To any practitioner in faith based community work this is hardly a surprise. Volunteers or social action projects linked to a church most readily come from church congregations, where people who know each other well through their weekly worship and fellowship, either initiate, or are recruited – often as a group – to work together in an activity that serves the “needy” they have recognized in the locality of the church. It is much harder to recruit outsiders to join such projects, or to persuade faithful church members to offer voluntary service through an existing organisation outside the home church. In the absence of strong research evidence or personal experience of involvement in other faith communities it is impossible to determine if these dynamics apply universally.
However, a recent survey by the Evangelical Alliance on the theme “who is my neighbour?” offers at least tangential evidence that this is the case among evangelical Christians. Some 59% of the respondents said they were actively involved in at least one church social action or community outreach project. The most common types of projects were food banks, work with elderly people or families, youth outreach work and homelessness ministries. However only 21% were actively involved in a secular project or activity, among which work with people with disabilities or learning difficulties or hospices was the most common; significantly those fields in which professional – and secular – medical input could be valuable.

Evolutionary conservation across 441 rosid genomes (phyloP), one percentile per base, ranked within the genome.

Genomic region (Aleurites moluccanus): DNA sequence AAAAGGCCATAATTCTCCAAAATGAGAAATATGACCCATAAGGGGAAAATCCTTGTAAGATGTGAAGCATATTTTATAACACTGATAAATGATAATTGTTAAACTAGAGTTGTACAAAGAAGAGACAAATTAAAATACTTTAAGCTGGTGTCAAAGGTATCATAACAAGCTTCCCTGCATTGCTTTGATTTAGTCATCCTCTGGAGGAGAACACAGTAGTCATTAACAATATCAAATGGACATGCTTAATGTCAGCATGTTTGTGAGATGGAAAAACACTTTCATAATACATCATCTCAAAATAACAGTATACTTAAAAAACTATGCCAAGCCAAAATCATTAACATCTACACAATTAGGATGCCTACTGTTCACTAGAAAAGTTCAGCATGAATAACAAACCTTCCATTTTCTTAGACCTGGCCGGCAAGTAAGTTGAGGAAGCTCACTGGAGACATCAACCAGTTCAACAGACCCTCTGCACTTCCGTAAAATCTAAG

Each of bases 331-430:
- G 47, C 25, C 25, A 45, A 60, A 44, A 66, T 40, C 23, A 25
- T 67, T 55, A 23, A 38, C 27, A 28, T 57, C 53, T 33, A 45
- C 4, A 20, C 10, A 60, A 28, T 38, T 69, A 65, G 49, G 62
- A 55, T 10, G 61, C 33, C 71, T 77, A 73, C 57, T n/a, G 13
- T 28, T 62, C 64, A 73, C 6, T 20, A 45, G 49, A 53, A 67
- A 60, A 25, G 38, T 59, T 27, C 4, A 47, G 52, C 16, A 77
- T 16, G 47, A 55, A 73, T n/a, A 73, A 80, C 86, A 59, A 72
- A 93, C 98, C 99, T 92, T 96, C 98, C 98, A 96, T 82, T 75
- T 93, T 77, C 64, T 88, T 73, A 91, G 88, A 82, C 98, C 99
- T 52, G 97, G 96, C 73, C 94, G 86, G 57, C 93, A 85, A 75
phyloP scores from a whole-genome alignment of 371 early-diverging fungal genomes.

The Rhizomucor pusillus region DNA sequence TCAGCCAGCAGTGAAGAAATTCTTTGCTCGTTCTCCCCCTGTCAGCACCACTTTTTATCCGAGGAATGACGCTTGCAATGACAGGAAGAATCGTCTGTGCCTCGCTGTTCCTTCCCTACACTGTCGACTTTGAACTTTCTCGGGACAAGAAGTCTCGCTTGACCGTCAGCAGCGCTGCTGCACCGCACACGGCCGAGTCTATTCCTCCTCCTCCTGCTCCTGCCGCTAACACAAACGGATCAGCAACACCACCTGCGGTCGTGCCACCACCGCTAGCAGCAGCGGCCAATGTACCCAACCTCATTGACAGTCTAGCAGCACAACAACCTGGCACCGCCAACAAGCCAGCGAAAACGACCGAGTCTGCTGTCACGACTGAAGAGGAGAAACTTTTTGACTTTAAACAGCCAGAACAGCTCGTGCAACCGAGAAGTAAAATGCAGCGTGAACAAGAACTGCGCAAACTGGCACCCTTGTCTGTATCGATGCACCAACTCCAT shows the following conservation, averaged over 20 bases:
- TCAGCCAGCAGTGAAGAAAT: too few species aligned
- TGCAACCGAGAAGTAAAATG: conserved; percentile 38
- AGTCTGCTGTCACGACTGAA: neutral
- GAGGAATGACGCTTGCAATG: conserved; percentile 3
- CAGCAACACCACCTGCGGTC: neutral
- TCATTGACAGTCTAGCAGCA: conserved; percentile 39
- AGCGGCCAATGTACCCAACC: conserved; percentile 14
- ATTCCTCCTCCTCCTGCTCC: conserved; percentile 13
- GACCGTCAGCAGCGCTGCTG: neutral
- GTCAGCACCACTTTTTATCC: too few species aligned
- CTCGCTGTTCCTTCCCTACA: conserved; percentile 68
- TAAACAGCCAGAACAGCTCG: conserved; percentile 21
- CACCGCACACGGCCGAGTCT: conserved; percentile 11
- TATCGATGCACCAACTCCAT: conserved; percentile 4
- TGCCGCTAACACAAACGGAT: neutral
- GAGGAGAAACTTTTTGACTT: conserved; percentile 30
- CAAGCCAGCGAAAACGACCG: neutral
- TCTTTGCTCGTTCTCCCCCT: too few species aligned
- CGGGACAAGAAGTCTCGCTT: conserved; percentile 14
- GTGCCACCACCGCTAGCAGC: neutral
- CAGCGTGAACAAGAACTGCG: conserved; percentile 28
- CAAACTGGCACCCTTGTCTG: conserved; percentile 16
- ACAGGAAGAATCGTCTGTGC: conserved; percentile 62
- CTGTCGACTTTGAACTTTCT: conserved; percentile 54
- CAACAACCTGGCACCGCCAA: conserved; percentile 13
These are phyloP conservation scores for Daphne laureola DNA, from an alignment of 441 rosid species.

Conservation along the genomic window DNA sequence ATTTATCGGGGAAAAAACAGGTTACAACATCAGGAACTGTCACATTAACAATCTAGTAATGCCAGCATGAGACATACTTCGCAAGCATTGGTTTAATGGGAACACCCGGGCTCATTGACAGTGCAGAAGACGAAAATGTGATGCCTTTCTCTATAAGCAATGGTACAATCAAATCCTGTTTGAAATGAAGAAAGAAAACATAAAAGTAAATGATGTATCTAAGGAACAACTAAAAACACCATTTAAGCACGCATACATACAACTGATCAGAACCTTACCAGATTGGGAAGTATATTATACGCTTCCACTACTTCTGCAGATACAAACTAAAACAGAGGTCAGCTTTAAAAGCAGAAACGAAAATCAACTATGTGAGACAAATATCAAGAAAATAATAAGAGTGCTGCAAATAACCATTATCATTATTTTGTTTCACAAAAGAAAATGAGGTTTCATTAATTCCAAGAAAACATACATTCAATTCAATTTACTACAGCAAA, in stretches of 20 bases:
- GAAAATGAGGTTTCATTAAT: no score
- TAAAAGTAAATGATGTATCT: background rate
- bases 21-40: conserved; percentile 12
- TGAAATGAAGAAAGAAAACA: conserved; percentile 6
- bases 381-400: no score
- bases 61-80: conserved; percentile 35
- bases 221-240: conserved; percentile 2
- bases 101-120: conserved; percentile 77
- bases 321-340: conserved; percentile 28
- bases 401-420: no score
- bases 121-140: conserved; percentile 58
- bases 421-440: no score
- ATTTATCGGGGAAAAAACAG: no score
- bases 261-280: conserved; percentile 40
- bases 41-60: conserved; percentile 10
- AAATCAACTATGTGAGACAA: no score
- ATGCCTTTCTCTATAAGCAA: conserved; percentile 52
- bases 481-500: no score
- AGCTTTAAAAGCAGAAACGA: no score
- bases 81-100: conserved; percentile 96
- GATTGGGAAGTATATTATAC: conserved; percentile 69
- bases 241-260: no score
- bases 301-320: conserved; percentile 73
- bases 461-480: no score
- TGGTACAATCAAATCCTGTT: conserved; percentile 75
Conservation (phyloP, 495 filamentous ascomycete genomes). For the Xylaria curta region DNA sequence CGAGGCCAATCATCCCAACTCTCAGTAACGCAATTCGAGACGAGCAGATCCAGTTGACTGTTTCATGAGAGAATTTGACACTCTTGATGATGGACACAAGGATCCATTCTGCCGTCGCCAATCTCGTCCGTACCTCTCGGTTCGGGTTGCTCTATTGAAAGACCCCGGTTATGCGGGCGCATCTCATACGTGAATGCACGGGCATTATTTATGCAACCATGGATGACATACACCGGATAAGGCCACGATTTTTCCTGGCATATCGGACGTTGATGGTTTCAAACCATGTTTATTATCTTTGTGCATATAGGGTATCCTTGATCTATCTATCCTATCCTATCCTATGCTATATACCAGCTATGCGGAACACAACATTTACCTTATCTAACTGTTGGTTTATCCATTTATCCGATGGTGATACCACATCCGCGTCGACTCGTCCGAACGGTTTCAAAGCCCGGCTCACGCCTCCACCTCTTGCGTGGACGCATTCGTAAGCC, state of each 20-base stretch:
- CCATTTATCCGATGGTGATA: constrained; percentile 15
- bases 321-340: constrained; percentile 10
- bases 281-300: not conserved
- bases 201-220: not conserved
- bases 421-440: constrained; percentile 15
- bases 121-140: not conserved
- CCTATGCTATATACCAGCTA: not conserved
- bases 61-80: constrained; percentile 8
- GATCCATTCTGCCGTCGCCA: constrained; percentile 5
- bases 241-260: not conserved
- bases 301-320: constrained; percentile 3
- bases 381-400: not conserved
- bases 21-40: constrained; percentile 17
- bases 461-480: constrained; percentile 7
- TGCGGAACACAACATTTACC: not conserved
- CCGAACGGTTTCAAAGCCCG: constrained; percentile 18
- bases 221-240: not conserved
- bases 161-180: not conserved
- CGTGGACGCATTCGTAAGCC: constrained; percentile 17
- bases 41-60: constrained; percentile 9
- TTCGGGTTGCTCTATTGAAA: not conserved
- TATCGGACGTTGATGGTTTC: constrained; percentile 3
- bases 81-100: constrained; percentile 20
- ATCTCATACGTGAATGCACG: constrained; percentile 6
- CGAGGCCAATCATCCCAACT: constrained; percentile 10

However it is in some of the comments reflecting the ethos of such work that we see much deeper into the evangelical brand of spiritual capital. We have only space for one example, though many other respondents expressed similar ideas.
There are many very close inter-church projects in the community. Debt advice, prayer, Street Pastors, healing rooms, extensive schools work, on street prayer, food bank and other projects being prayed over.
The striking things here are the juxtaposition of prayer and anti poverty work, and the strength of the inter-church partnerships. Indeed most of the churches where the survey respondents attend partner with other churches on social action or mission projects, both locally (82%) and overseas (75%). While partnerships with Christian organisations are also frequent (59%), only about a third go to a church which partners with secular charities or the local council, and less than one in ten where there is an in interfaith partnership.
The clarification of our notion of spiritual capital means that for some Christians at least it is more of a shared corporate ethos than an individual motivational force. It is based on shared values and plausibility structures, and definition of religious boundaries. It is expressed in a shared commitment to mission, which is strengthened by a shared commitment to prayer and the regular rehearsal of these values by collective worship, preaching and shared reflection on the scriptures. Perhaps it is for this very reason that some Christians (especially Evangelicals) find it so hard to take their spiritual capital out of the cocoon of the Christian sub culture, and to express their faith explicitly in the secular world. Perhaps this too is why partnership with secular bodies is so challenging and why secular actors find it so hard to comprehend and fully engage with the efforts of churches and other faith communities, unless on a purely instrumental and contractual basis.
Greg Smith is Associate Research Fellow of the William Temple Foundation